I had intended to post a Pride booklist, but there’s something else I want to talk about in this post-Pride blog entry: an experience that made me super-excited about a bookstore for the first time in a good long while.

Oh, I’ve been excited about books at a bookstore, books I have the opportunity to buy or can’t wait to read. But this time, it’s the bookstore worth getting excited about.

(more…)

Enter Three Witches

Cover art for Enter Three Witches by Caroline B. Cooney.

Image via Scot’s Blog.

(more…)

Five Thoughts on Fifty Shades

I won’t tell you not to read Fifty Shades of Grey and its accompanying sequels, all written by E.L. James. It’s against every grain of my librarian instinct to try to prevent reading, or to shame people over their reading choices. But I can’t keep silent either.

I’m partway through the book – reading it together with a friend – and I feel like there are a few things I have to put out there that have really troubled me as I’ve worked my way through the story. I’m not looking to turn people off the books, but I do hope that anyone who chooses to read them will do so with a bit more critical thought for having heard what I’ve got to say.

(more…)

Rapture Ready

Cover art for Rapture Ready by Daniel Radosh

Image via DangerousMinds.net.

Title: Rapture Ready!: Adventures in the Parallel Universe of Christian Pop Culture

Author: Daniel Radosh

Year of Publication: 2008

Genre Keywords: Bibles, business, Christianity, conservatism, creationism, cultural anthropology, music, non-fiction, politics, religion, theatre, travel.

Summary: Daniel Radosh – a non-believer of Jewish extraction – travels across America to investigate the far reaches of Christian culture. The result of his journeys is this collection of loosely-linked adventures. Meet the sellers of kitschy “Jesus junk”; learn how the Bible continues to be a best-seller even when every Christian’s got one; dance the night away at a Christian purity ball; rock out to the best of contemporary Christian music; investigate the historical anti-Semitism of the Passion Play; ride a dinosaur at Kentucky’s Creation Museum; and get the hell scared out of you (literally, the Christians hope) at a Christian haunted house where evangelizing gets graphic. While many people in the book come across as rigid and doctrinaire, the warmth of the story comes from the few genuine, thoughtful individuals Radosh meets: Christians genuinely grappling with the realities that accompany their beliefs, and trying to engage with broader culture through a Christian lens.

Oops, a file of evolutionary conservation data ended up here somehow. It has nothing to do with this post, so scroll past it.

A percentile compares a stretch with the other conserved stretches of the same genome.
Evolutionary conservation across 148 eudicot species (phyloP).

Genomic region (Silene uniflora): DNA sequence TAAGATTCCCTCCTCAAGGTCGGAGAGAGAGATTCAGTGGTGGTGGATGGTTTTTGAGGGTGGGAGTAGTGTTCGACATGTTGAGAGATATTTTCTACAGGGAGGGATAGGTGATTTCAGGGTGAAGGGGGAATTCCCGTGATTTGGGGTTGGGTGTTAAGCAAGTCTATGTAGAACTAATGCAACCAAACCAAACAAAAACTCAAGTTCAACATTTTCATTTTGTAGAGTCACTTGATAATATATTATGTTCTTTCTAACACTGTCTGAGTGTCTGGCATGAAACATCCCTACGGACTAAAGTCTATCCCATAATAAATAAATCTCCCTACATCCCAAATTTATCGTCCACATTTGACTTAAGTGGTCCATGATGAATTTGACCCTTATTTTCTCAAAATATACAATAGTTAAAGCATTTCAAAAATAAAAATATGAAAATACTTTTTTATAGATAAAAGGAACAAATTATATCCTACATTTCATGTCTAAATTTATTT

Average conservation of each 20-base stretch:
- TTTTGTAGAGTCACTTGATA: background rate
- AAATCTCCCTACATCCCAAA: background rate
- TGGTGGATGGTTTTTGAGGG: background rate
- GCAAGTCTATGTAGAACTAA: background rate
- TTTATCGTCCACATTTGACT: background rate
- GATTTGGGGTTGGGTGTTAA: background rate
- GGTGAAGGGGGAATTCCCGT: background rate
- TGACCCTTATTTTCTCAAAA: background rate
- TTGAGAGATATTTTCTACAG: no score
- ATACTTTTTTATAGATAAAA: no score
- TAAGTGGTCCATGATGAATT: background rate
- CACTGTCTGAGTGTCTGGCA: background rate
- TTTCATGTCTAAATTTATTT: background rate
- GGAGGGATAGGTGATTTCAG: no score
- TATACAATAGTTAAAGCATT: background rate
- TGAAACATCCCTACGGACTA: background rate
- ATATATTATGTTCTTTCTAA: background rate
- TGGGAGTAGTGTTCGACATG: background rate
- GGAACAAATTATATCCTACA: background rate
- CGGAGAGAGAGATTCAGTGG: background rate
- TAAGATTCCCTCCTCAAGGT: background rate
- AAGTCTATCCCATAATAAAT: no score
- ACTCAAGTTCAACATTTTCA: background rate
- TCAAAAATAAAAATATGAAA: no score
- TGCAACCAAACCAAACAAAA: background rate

Who’ll Love It: This is a fantastic introduction to fundamentalism, and I say that as someone who has been following Christian culture in America with some interest. If you’ve never encountered the God Squad in the U.S. of A., you’ll get a broad-based view of them here. The book may highlight some of the kookier elements (like the Christian variant of World Wrestling Entertainment!) but it does so in a light, mostly-loving way. Judgment isn’t Radosh’s aim here, which is what gives the book its charm. Avid fundamentalist-watchers will find lots to love here as well, even if they’re already familiar with Answers in Genesis, Christian music, or Left Behind. The conversations with more nuanced thinkers within Christian culture will both inspire and challenge the reader. And I was absolutely riveted by an intensely personal scene in which Radosh, whose children were born through IVF, confronts a pro-life pamphleteer after reading his argument against artificial insemination.

Want More? Christian culture is so fascinating, it can get pretty addictive. Fortunately, there’s no shortage of it on the Internet. If you want to get to know the Creation Museum, check out their ministry at Answers in Genesis. If you liked reading about the Cornerstone music festival, you can find out more about this year’s event. If you were fascinated by the alternate realities of Left Behind and Hell Houses, you should know they were ripped straight from the pages of Chick Tracts. Keep up with the chastity movement at Chastity.com, get political about abortion at LifeSite News, or get it on – but only if you’re married! – with sex advice from the Christian Nymphos. Then, once you’ve found your favourite flavour of fundamentalism, hit Google to see what else you can find out there! (Be sure to comment, so everybody at Bookshelf of the Mind can follow what you’ve found.)

Tag Cloud